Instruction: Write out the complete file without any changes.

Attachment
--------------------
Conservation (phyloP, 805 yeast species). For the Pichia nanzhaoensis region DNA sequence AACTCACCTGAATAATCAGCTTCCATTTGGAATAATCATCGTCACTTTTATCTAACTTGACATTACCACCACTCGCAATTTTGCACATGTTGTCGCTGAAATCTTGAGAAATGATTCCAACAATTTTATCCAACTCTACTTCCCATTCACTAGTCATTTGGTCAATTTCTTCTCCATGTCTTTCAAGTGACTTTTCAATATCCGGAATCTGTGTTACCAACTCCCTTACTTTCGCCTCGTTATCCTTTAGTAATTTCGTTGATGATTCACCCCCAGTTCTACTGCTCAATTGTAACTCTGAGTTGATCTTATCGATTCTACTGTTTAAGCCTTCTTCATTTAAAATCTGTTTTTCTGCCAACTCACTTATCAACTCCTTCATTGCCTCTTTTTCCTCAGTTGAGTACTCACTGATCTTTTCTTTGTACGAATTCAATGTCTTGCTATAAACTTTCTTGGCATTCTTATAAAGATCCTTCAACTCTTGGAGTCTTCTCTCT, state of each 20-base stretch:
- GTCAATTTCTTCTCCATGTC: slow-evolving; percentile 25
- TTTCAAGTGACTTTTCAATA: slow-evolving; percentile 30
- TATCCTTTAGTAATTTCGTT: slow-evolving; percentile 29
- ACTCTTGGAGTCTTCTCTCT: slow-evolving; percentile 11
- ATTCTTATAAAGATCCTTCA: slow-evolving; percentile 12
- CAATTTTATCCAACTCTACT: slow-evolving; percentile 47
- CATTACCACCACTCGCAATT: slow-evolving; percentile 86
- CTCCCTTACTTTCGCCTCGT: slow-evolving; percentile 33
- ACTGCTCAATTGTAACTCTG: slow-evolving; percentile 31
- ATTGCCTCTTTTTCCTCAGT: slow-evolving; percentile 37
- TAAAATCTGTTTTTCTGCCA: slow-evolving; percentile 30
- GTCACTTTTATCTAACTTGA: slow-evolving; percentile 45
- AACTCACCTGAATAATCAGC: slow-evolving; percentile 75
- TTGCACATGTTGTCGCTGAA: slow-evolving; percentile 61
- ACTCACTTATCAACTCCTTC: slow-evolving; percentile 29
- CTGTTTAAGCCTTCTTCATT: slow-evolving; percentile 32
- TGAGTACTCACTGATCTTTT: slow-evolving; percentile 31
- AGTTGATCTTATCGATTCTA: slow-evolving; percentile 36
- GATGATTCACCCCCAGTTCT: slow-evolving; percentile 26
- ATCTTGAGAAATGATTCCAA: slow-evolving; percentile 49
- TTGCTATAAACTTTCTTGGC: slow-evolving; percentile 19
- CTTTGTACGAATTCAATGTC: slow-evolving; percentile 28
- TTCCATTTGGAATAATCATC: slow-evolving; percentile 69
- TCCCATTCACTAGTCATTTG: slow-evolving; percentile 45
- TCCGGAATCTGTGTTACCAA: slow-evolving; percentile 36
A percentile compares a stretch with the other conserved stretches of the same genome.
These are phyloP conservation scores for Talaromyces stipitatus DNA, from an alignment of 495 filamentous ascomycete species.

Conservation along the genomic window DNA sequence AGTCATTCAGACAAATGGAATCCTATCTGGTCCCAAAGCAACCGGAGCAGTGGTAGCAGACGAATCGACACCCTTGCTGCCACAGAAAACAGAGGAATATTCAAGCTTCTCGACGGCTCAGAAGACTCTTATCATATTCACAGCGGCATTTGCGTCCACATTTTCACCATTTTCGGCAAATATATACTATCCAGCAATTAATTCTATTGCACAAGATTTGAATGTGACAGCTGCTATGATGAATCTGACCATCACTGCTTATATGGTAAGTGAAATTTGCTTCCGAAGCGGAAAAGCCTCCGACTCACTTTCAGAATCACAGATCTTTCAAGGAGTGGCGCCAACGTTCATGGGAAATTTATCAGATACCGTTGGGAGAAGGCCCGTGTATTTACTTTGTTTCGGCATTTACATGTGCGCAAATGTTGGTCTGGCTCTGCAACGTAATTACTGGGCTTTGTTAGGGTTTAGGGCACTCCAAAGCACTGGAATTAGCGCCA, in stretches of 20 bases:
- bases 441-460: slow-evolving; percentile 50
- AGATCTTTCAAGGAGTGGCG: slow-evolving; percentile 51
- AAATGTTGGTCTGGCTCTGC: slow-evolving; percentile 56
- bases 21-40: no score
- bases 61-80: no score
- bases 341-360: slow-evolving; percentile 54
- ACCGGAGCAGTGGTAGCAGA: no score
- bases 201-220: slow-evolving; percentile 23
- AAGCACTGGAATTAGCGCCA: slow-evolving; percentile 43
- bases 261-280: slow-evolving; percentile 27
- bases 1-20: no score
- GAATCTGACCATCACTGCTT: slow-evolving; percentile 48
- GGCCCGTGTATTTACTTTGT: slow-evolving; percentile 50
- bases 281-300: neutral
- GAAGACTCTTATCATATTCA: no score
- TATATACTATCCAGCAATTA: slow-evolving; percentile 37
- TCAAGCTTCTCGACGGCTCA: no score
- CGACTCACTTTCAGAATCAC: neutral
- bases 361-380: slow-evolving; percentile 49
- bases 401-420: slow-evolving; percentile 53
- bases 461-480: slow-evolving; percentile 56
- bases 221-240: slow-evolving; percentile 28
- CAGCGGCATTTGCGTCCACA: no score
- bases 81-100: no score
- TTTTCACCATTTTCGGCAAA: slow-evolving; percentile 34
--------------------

Conservation (phyloP, 805 yeast species). For the Pichia nanzhaoensis region DNA sequence AACTCACCTGAATAATCAGCTTCCATTTGGAATAATCATCGTCACTTTTATCTAACTTGACATTACCACCACTCGCAATTTTGCACATGTTGTCGCTGAAATCTTGAGAAATGATTCCAACAATTTTATCCAACTCTACTTCCCATTCACTAGTCATTTGGTCAATTTCTTCTCCATGTCTTTCAAGTGACTTTTCAATATCCGGAATCTGTGTTACCAACTCCCTTACTTTCGCCTCGTTATCCTTTAGTAATTTCGTTGATGATTCACCCCCAGTTCTACTGCTCAATTGTAACTCTGAGTTGATCTTATCGATTCTACTGTTTAAGCCTTCTTCATTTAAAATCTGTTTTTCTGCCAACTCACTTATCAACTCCTTCATTGCCTCTTTTTCCTCAGTTGAGTACTCACTGATCTTTTCTTTGTACGAATTCAATGTCTTGCTATAAACTTTCTTGGCATTCTTATAAAGATCCTTCAACTCTTGGAGTCTTCTCTCT, state of each 20-base stretch:
- GTCAATTTCTTCTCCATGTC: slow-evolving; percentile 25
- TTTCAAGTGACTTTTCAATA: slow-evolving; percentile 30
- TATCCTTTAGTAATTTCGTT: slow-evolving; percentile 29
- ACTCTTGGAGTCTTCTCTCT: slow-evolving; percentile 11
- ATTCTTATAAAGATCCTTCA: slow-evolving; percentile 12
- CAATTTTATCCAACTCTACT: slow-evolving; percentile 47
- CATTACCACCACTCGCAATT: slow-evolving; percentile 86
- CTCCCTTACTTTCGCCTCGT: slow-evolving; percentile 33
- ACTGCTCAATTGTAACTCTG: slow-evolving; percentile 31
- ATTGCCTCTTTTTCCTCAGT: slow-evolving; percentile 37
- TAAAATCTGTTTTTCTGCCA: slow-evolving; percentile 30
- GTCACTTTTATCTAACTTGA: slow-evolving; percentile 45
- AACTCACCTGAATAATCAGC: slow-evolving; percentile 75
- TTGCACATGTTGTCGCTGAA: slow-evolving; percentile 61
- ACTCACTTATCAACTCCTTC: slow-evolving; percentile 29
- CTGTTTAAGCCTTCTTCATT: slow-evolving; percentile 32
- TGAGTACTCACTGATCTTTT: slow-evolving; percentile 31
- AGTTGATCTTATCGATTCTA: slow-evolving; percentile 36
- GATGATTCACCCCCAGTTCT: slow-evolving; percentile 26
- ATCTTGAGAAATGATTCCAA: slow-evolving; percentile 49
- TTGCTATAAACTTTCTTGGC: slow-evolving; percentile 19
- CTTTGTACGAATTCAATGTC: slow-evolving; percentile 28
- TTCCATTTGGAATAATCATC: slow-evolving; percentile 69
- TCCCATTCACTAGTCATTTG: slow-evolving; percentile 45
- TCCGGAATCTGTGTTACCAA: slow-evolving; percentile 36
A percentile compares a stretch with the other conserved stretches of the same genome.
These are phyloP conservation scores for Talaromyces stipitatus DNA, from an alignment of 495 filamentous ascomycete species.

Conservation along the genomic window DNA sequence AGTCATTCAGACAAATGGAATCCTATCTGGTCCCAAAGCAACCGGAGCAGTGGTAGCAGACGAATCGACACCCTTGCTGCCACAGAAAACAGAGGAATATTCAAGCTTCTCGACGGCTCAGAAGACTCTTATCATATTCACAGCGGCATTTGCGTCCACATTTTCACCATTTTCGGCAAATATATACTATCCAGCAATTAATTCTATTGCACAAGATTTGAATGTGACAGCTGCTATGATGAATCTGACCATCACTGCTTATATGGTAAGTGAAATTTGCTTCCGAAGCGGAAAAGCCTCCGACTCACTTTCAGAATCACAGATCTTTCAAGGAGTGGCGCCAACGTTCATGGGAAATTTATCAGATACCGTTGGGAGAAGGCCCGTGTATTTACTTTGTTTCGGCATTTACATGTGCGCAAATGTTGGTCTGGCTCTGCAACGTAATTACTGGGCTTTGTTAGGGTTTAGGGCACTCCAAAGCACTGGAATTAGCGCCA, in stretches of 20 bases:
- bases 441-460: slow-evolving; percentile 50
- AGATCTTTCAAGGAGTGGCG: slow-evolving; percentile 51
- AAATGTTGGTCTGGCTCTGC: slow-evolving; percentile 56
- bases 21-40: no score
- bases 61-80: no score
- bases 341-360: slow-evolving; percentile 54
- ACCGGAGCAGTGGTAGCAGA: no score
- bases 201-220: slow-evolving; percentile 23
- AAGCACTGGAATTAGCGCCA: slow-evolving; percentile 43
- bases 261-280: slow-evolving; percentile 27
- bases 1-20: no score
- GAATCTGACCATCACTGCTT: slow-evolving; percentile 48
- GGCCCGTGTATTTACTTTGT: slow-evolving; percentile 50
- bases 281-300: neutral
- GAAGACTCTTATCATATTCA: no score
- TATATACTATCCAGCAATTA: slow-evolving; percentile 37
- TCAAGCTTCTCGACGGCTCA: no score
- CGACTCACTTTCAGAATCAC: neutral
- bases 361-380: slow-evolving; percentile 49
- bases 401-420: slow-evolving; percentile 53
- bases 461-480: slow-evolving; percentile 56
- bases 221-240: slow-evolving; percentile 28
- CAGCGGCATTTGCGTCCACA: no score
- bases 81-100: no score
- TTTTCACCATTTTCGGCAAA: slow-evolving; percentile 34